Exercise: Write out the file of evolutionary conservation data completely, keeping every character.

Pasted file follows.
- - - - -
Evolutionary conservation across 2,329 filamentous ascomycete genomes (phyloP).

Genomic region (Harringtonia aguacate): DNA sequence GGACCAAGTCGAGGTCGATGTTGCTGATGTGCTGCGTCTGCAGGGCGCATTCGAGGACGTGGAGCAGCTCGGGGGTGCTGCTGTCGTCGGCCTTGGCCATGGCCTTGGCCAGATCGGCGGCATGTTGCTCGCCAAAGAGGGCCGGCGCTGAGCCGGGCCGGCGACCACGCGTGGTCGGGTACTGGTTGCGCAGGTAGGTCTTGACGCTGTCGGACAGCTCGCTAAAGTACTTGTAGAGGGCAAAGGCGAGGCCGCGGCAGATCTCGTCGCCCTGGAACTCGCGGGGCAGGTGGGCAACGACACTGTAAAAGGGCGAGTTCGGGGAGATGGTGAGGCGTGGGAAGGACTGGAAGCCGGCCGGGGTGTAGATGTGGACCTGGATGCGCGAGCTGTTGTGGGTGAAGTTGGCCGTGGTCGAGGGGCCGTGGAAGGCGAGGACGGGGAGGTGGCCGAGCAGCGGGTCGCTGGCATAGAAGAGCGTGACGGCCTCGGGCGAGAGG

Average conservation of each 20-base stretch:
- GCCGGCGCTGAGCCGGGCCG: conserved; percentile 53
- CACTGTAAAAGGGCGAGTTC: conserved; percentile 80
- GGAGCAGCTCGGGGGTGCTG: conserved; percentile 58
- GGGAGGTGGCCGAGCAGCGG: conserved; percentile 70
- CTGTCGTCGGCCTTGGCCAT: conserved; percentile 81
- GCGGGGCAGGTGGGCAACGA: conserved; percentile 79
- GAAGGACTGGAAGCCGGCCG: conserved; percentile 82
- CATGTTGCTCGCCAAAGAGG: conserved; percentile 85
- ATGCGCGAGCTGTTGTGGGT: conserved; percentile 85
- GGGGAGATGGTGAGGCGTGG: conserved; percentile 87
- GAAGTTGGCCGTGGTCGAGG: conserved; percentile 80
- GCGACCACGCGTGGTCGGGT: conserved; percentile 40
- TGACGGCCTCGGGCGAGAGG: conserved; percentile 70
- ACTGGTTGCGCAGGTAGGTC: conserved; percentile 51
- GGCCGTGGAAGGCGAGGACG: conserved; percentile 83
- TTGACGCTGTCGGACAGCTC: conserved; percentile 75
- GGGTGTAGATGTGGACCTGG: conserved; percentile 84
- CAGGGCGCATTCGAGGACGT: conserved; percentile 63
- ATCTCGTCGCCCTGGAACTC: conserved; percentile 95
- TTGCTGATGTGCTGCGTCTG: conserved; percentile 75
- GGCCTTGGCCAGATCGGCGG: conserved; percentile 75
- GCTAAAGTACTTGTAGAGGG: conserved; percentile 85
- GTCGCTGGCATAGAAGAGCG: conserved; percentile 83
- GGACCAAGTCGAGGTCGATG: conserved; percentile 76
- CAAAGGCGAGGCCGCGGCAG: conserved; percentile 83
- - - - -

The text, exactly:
Evolutionary conservation across 2,329 filamentous ascomycete genomes (phyloP).

Genomic region (Harringtonia aguacate): DNA sequence GGACCAAGTCGAGGTCGATGTTGCTGATGTGCTGCGTCTGCAGGGCGCATTCGAGGACGTGGAGCAGCTCGGGGGTGCTGCTGTCGTCGGCCTTGGCCATGGCCTTGGCCAGATCGGCGGCATGTTGCTCGCCAAAGAGGGCCGGCGCTGAGCCGGGCCGGCGACCACGCGTGGTCGGGTACTGGTTGCGCAGGTAGGTCTTGACGCTGTCGGACAGCTCGCTAAAGTACTTGTAGAGGGCAAAGGCGAGGCCGCGGCAGATCTCGTCGCCCTGGAACTCGCGGGGCAGGTGGGCAACGACACTGTAAAAGGGCGAGTTCGGGGAGATGGTGAGGCGTGGGAAGGACTGGAAGCCGGCCGGGGTGTAGATGTGGACCTGGATGCGCGAGCTGTTGTGGGTGAAGTTGGCCGTGGTCGAGGGGCCGTGGAAGGCGAGGACGGGGAGGTGGCCGAGCAGCGGGTCGCTGGCATAGAAGAGCGTGACGGCCTCGGGCGAGAGG

Average conservation of each 20-base stretch:
- GCCGGCGCTGAGCCGGGCCG: conserved; percentile 53
- CACTGTAAAAGGGCGAGTTC: conserved; percentile 80
- GGAGCAGCTCGGGGGTGCTG: conserved; percentile 58
- GGGAGGTGGCCGAGCAGCGG: conserved; percentile 70
- CTGTCGTCGGCCTTGGCCAT: conserved; percentile 81
- GCGGGGCAGGTGGGCAACGA: conserved; percentile 79
- GAAGGACTGGAAGCCGGCCG: conserved; percentile 82
- CATGTTGCTCGCCAAAGAGG: conserved; percentile 85
- ATGCGCGAGCTGTTGTGGGT: conserved; percentile 85
- GGGGAGATGGTGAGGCGTGG: conserved; percentile 87
- GAAGTTGGCCGTGGTCGAGG: conserved; percentile 80
- GCGACCACGCGTGGTCGGGT: conserved; percentile 40
- TGACGGCCTCGGGCGAGAGG: conserved; percentile 70
- ACTGGTTGCGCAGGTAGGTC: conserved; percentile 51
- GGCCGTGGAAGGCGAGGACG: conserved; percentile 83
- TTGACGCTGTCGGACAGCTC: conserved; percentile 75
- GGGTGTAGATGTGGACCTGG: conserved; percentile 84
- CAGGGCGCATTCGAGGACGT: conserved; percentile 63
- ATCTCGTCGCCCTGGAACTC: conserved; percentile 95
- TTGCTGATGTGCTGCGTCTG: conserved; percentile 75
- GGCCTTGGCCAGATCGGCGG: conserved; percentile 75
- GCTAAAGTACTTGTAGAGGG: conserved; percentile 85
- GTCGCTGGCATAGAAGAGCG: conserved; percentile 83
- GGACCAAGTCGAGGTCGATG: conserved; percentile 76
- CAAAGGCGAGGCCGCGGCAG: conserved; percentile 83